Last Year’s Suit May Not Fit
Not realizing quite how much weight I hadn’t lost after baby number four I tried getting in the previous season’s perfect suit - only to find it looking like a sausage casing. Bummer. Life is ever changing and so will the needs of your family. Its okay to put the Classical curriculum on a shelf to try Unschooling when need arises. Don’t worry about there being “holes” in your child’s education if you don’t follow the same curriculum from Kinder to College. I promise no matter what you teach from, there will be something you missed. There is no way to teach everything there is to know. That is why it is great that you are teaching your child by example to be a life-long learner. They can fill in the holes later when they homeschool their kids. ;)
No BODY is Perfect
If you spend much time comparing your beach body to the girl in the magazine you will get discouraged. But magazines are rarely reality. I discovered this at our local Texas water park where anything goes and all shapes and sizes bare all. Magazines use photoshop. Homeschool bloggers put their best foot forward. If you were to come to my house you would see homeschool reality and it wouldn’t be pretty. Don’t expect perfection from yourself, your kids, your spouse, or especially your house! No matter what curriculum you use leave room for human error.
Modest is Hottest
As a teenager I learned what is attractive to the rest of the world may not be the best thing for us. At public pools you’ll see a lot of belly buttons and people following fads that are driven by monetary gain- not society’s best interest. Public schools unfortunately are often driven by the almighty dollar as well rather than what is actually best for students and teachers. Could it be that sitting at desks all day, high stress, frequent testing, government mandated curriculum, and decreased family influence yields as much lasting happiness as a string bikini? Seek the words of the prophets and personal revelation in determining what is best for your family in today’s world of fashion AND education.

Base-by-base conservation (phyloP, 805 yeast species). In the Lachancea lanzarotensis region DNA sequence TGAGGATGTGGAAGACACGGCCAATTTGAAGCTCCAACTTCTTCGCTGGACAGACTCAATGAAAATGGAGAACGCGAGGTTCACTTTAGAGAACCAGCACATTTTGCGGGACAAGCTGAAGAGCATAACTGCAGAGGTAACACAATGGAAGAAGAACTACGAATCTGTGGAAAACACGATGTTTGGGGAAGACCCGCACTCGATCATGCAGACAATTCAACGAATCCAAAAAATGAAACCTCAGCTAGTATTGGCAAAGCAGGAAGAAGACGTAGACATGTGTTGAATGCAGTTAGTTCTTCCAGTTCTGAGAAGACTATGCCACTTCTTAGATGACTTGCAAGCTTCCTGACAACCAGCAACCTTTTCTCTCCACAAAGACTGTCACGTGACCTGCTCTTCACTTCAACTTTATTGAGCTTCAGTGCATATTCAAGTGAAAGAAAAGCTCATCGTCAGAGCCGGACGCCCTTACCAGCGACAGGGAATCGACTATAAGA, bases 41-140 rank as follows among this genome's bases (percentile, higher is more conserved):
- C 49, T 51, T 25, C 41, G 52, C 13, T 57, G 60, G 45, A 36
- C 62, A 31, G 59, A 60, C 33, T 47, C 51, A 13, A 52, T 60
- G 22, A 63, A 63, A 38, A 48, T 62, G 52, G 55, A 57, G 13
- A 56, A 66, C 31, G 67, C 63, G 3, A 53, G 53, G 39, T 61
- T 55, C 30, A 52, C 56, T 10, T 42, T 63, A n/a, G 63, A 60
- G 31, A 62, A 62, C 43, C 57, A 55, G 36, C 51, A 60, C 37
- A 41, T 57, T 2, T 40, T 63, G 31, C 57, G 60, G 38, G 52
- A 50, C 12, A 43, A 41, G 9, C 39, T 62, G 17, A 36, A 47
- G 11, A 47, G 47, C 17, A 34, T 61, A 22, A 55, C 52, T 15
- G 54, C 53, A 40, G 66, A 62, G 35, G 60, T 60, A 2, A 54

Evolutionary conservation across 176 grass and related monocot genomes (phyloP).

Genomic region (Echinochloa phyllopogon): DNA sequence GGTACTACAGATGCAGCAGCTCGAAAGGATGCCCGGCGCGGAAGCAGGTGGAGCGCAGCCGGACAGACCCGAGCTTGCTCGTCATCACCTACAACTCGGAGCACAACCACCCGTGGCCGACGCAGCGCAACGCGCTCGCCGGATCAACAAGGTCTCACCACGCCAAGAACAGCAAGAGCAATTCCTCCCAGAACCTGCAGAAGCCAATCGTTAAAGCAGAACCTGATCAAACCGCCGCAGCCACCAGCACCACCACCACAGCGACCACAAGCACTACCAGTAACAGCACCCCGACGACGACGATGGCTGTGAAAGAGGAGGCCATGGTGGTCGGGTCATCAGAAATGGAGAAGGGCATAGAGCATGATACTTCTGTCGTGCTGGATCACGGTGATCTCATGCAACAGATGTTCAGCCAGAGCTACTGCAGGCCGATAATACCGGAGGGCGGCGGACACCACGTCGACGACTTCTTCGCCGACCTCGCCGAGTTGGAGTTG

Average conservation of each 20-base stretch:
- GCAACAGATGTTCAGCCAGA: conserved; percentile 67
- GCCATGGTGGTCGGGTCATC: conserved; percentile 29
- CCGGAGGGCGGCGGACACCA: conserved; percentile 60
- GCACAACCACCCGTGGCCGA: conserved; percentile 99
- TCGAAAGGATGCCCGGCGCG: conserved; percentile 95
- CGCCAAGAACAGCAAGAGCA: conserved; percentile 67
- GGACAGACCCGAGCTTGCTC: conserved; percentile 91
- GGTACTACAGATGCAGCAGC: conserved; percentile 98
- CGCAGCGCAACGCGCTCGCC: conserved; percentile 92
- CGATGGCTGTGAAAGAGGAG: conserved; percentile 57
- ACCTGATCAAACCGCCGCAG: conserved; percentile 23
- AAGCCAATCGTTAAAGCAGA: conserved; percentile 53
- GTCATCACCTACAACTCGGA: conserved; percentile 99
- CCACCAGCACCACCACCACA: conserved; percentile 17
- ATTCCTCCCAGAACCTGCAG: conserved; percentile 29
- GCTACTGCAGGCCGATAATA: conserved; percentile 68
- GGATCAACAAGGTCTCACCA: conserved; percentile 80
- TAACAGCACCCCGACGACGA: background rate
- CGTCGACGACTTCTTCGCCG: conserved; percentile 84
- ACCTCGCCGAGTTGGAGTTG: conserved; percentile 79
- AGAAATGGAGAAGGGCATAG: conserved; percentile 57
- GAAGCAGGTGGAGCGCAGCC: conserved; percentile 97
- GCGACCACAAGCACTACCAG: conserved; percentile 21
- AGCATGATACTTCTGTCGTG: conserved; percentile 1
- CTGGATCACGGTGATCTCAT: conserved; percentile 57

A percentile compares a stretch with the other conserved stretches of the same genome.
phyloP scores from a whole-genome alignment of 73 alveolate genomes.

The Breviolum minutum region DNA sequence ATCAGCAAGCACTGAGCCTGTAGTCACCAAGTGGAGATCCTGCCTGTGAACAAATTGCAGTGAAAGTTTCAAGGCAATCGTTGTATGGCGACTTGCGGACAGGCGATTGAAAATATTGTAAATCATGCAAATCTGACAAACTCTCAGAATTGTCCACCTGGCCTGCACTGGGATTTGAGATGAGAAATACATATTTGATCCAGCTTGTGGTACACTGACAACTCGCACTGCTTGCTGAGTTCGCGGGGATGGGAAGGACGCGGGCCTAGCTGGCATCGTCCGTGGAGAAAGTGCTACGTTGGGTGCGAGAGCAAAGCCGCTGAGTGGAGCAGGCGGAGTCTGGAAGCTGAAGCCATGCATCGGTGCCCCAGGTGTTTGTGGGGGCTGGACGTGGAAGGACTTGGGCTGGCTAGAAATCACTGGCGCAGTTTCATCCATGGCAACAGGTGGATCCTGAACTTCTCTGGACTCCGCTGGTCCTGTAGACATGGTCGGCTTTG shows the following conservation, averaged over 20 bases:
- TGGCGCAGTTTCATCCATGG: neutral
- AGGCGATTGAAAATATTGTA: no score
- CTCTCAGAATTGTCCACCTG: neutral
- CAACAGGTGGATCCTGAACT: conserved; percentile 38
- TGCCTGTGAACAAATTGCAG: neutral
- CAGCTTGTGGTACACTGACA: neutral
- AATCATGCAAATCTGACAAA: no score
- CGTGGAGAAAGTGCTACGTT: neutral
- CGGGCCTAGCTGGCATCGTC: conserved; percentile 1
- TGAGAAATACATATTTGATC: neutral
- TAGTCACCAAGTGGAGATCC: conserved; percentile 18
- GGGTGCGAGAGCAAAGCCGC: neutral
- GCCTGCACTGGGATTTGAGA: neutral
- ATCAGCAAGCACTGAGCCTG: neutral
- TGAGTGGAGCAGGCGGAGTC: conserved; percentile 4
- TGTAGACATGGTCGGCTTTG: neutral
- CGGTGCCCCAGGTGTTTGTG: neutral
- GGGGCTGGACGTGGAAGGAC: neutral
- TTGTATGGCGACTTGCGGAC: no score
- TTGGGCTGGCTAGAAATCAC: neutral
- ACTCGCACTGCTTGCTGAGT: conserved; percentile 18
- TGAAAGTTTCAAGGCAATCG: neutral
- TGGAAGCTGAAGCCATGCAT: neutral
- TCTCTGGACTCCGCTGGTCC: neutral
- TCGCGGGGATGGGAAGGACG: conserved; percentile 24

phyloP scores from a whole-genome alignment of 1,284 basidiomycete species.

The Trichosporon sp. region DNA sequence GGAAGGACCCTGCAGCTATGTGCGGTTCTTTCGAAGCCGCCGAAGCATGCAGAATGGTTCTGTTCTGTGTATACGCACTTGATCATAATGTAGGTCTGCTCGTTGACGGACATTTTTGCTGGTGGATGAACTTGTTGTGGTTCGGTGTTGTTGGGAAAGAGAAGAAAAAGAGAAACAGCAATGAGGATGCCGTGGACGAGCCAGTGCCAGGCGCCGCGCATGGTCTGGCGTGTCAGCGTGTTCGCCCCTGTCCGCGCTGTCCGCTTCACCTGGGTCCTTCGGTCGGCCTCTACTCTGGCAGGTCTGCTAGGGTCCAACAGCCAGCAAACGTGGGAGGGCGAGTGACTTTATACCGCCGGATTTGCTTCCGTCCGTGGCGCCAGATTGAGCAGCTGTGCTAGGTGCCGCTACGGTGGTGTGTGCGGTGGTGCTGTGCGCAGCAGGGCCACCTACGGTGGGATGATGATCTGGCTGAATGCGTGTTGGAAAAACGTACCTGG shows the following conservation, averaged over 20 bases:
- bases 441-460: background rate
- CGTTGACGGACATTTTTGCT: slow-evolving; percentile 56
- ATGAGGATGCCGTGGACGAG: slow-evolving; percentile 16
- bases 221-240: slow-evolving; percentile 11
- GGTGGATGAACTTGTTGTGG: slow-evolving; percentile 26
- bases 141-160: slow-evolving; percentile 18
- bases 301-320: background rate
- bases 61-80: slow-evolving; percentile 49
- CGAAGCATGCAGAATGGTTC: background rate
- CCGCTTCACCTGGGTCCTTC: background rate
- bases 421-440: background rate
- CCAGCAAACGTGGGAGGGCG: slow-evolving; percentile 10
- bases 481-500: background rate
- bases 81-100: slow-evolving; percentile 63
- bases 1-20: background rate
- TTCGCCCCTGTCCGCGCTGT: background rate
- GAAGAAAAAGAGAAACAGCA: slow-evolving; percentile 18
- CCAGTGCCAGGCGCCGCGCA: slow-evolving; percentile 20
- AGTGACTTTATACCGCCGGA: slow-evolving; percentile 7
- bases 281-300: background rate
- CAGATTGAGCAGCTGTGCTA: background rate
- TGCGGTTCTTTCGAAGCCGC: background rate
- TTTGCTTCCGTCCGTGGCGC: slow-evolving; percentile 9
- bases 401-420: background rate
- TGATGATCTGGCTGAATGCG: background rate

Never Fully Dressed Without a Smile
I don’t remember what suit I wore to California with my family ten years ago. But I do remember what an awesome time we had laughing on the beach. No matter what suit you pick it’s not actually what you are wearing that matters. It is the memories and relationships you are making that will last. The same with curriculum. In the end it isn't going to be which publisher you purchased textbooks from that your kids will remember. It will be the time spent with you, the memories you made together, and the things you learned as a family that will stay with them.
Behold- The Miracle Suit
Last year I discovered this magical swimming suit that fits my body type, disguises some areas, is modest, is fashionable, and doesn't fall off when I am swimming with children. Hooray for Eddie Bauer’s Miracle Suit! I have also found a curriculum (after ten years) that is perfect for my teaching style, my kids’ varied ages and learning styles, is academically strong and religiously sound. Hooray for Latter Day Learning’s Family School and Life of Fred Math! Of course these may not be the “Miracle Suit” for your family. Finding just the thing for us has taken a long time. I am glad for the other materials I used in the past. I threaten the kids we will go back to it if they give me attitude about the good curriculum. ;) Sometimes it takes knowing the bitter to appreciate the sweet.
Let’s Go Shopping!
Check out our Curriculum Corner for some ideas on where to start your curriculum hunt.